Sadly, each day brought new revelations of a possible miscalculation on my part. Within a few days, both plants, once filled with bright green foliage, showed signs of stress. Actually, they looked like the plants we had pulled up and thrown onto the mulch pile. This was definitely not the goal toward which I was working.

After a few days of anxious watering and weeding, I noticed the first signs of success. On a few of the plants’ stems that, by now, looked a little bit like wiener roasting sticks, a few tiny sprigs of green life began to appear. First one leaf emerged…then another…then another. Now it is apparent that the transplanting work will succeed. WAIT–we still have a Wisconsin winter to endure! Oh, well, we’ll just take one step of victory at a time.

Recently, while reading and meditating on Revelation 3, I noted a similar, though not exact, process conducted by Jesus, The Master Caretaker. He was assessing the health of two churches: Sardis and Philadelphia. During His examination, Jesus concluded that Sardis, though appearing to be quite alive, was actually dead. And He noted that Philadelphia, though quite weak, was actually very much alive.

This made me think: Is our church dead or alive. It’s a critical question to answer.

In Sardis, the cultural conclusion had been drawn–here is a church alive! This church is relevant, affirming, active, responsive and popular. And yet Jesus concluded that it was dead because it was spiritually asleep, decaying and incomplete. How could a church that seemed to be so ‘alive’ be so ‘dead’?

On the other hand, Philadelphia appeared to be so insignificant. As a matter of fact, Jesus said that the church had ‘little strength’. And yet, the church was actually very much alive, because it ‘kept Jesus word’ and ‘refused to deny His name’. To this church, Christ was much more important than anything. This church did not curry favor with culture. It cultivated faith in Christ Jesus.

We all want to make a positive impact on culture. But, it might be true that exalting Christ may just exasperate culture. It could happen that as we revel in Christ culture may just revile us.

So let’s be cautious. Find out what pleases the Lord, walk in His ways and let Him decide if we are alive or dead regardless of what culture concludes.

Promoting love and harmony

If the earliest moments of human history have taught us anything it is that developing and defending love and harmony in our relationships is not an simple task. Reading through the first four chapters of Genesis we find Adam blaming Eve for their sin, Cain killing Abel out of jealousy and Lamach both murdering and practicing polygamy. To say the least, none of these encounters did anything to advance the virtues of love and harmony in those relationships.

If these examples affirm anything, it is this–that in our earliest record of interactions with each other, humans appear to have a well developed disposition of self-advancement that ignores others needs at best and injures others at worst. Rarely do we see ourselves as possessing such self-centered qualities. And though we would imagine that Christian marriages are immune to this base expression of selfishness, honesty requires that we acknowledge that all of our marriages are occasionally marked by these destructive behaviors.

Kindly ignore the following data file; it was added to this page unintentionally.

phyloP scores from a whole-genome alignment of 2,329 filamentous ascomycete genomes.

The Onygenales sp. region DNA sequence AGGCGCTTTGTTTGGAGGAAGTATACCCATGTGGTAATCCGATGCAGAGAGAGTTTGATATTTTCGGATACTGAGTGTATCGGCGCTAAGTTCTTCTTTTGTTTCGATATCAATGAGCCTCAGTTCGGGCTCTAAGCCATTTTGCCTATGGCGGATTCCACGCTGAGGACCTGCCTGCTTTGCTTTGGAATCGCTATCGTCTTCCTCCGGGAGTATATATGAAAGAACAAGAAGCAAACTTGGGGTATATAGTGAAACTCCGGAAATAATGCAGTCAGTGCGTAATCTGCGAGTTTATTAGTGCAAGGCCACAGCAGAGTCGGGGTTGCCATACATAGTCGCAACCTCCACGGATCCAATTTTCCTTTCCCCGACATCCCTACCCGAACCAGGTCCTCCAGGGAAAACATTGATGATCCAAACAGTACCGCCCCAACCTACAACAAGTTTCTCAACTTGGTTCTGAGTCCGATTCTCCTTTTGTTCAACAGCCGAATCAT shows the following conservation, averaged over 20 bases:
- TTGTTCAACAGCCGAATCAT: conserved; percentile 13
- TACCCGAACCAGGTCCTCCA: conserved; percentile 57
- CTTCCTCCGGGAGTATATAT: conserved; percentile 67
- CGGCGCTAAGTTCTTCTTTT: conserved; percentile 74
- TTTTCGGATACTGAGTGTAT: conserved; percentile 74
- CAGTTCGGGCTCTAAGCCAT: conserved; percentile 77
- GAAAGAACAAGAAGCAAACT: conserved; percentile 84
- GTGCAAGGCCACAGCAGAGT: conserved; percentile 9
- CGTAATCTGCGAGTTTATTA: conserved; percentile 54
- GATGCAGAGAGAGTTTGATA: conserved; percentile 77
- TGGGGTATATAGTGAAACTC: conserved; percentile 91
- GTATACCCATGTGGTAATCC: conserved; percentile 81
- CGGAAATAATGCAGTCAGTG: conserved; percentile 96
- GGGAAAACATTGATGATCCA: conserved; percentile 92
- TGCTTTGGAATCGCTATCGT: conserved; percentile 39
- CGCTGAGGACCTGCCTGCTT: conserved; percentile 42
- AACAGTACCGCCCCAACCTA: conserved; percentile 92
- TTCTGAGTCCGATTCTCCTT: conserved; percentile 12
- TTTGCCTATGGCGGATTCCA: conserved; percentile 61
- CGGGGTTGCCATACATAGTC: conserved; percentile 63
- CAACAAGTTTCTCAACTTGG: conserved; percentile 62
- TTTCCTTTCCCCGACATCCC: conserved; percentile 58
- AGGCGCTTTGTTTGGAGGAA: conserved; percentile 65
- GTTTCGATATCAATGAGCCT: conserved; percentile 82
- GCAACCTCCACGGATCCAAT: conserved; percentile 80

For example, haven’t we all made a request of a spouse imagining that our request would be met with a sense of obligation on their part? Or haven’t we all received a request from a spouse that led to our imagining that their request was open to negotiation, discussion or correction?

Dear ones, humans in general and spouses in particular are not our possessions. And they are not projects. They are in the strictest sense people who have been made in the image of God. As such, they possess intrinsic value that should engender our respect. And they possess a need for human help and kindness that should encourage our sacrificial service.

Perhaps following the example that Jesus left us would help us develop and defend love and harmony in our relationships. He said, ‘I did not come to be served, but to serve.’ Beloved let us then serve one another in love.

Does Perception Matter?

This morning I had an interesting encounter with two very large trucks while biking my normal route into Portage, Wisconsin on State Highway 51.

Usually, road noise does not bother me.  I’ve biked from the Mississippi River to Lake Michigan across the middle of the state.  And I have traveled from Michigan to Minnesota across the top of the state.  Rarely have I ever felt intimidated or threatened.  But, this morning I felt both.

There actually was no real reason to feel that way as I was biking on a lane used only as a shoulder along a four lane section of 51 south of Portage that borders a 3 mile stretch of levee that protects the southern part of the city from flooding by the Wisconsin River.  Drivers use the four lanes, two north bound and two southbound, and leave the 10 foot paved shoulder on either side for temporary stops.  I was riding the furthest possible line from traffic lanes.

As I approached town, I could hear the familiar sound of large tires signaling that a big truck was lumbering toward me.  Semi-trucks normally move over to use the inmost lanes when passing me leaving me an entire lane empty between us for a traffic buffer.  I appreciate that.  And experience has taught me to distinguish the sounds so I often can tell how fast a truck is approaching, whether or not it is moving over and whether of not I need to turn and look.

This morning the ‘rumble’ of the tires was especially loud, alerting me that the truck was approaching very quickly and sounded as if the vehicle that they were attached to was in my lane.   I got an uneasy feeling, the hair on my neck stood up and the blur of a huge vehicle raced past me.  In an instant, thoughts began to race through my mind at warp speed:  was the driver sending me a message, a brush back, if you will, was the driver on a cell phone, where were the cops when you need one, can I get a plate number and other nice thoughts.  The confusion of my thoughts and the sound of the truck tires caused me to completely miss an identical second truck right on the bumper of the first.  Now, I was beginning to get a little steamed.  I was ready to stop, pull out my cell phone which my wife asks me to carry ‘just in case’ and call in the dangerous encounter.  Wouldn’t someone want to know what happened and be moved to action by my discomfort?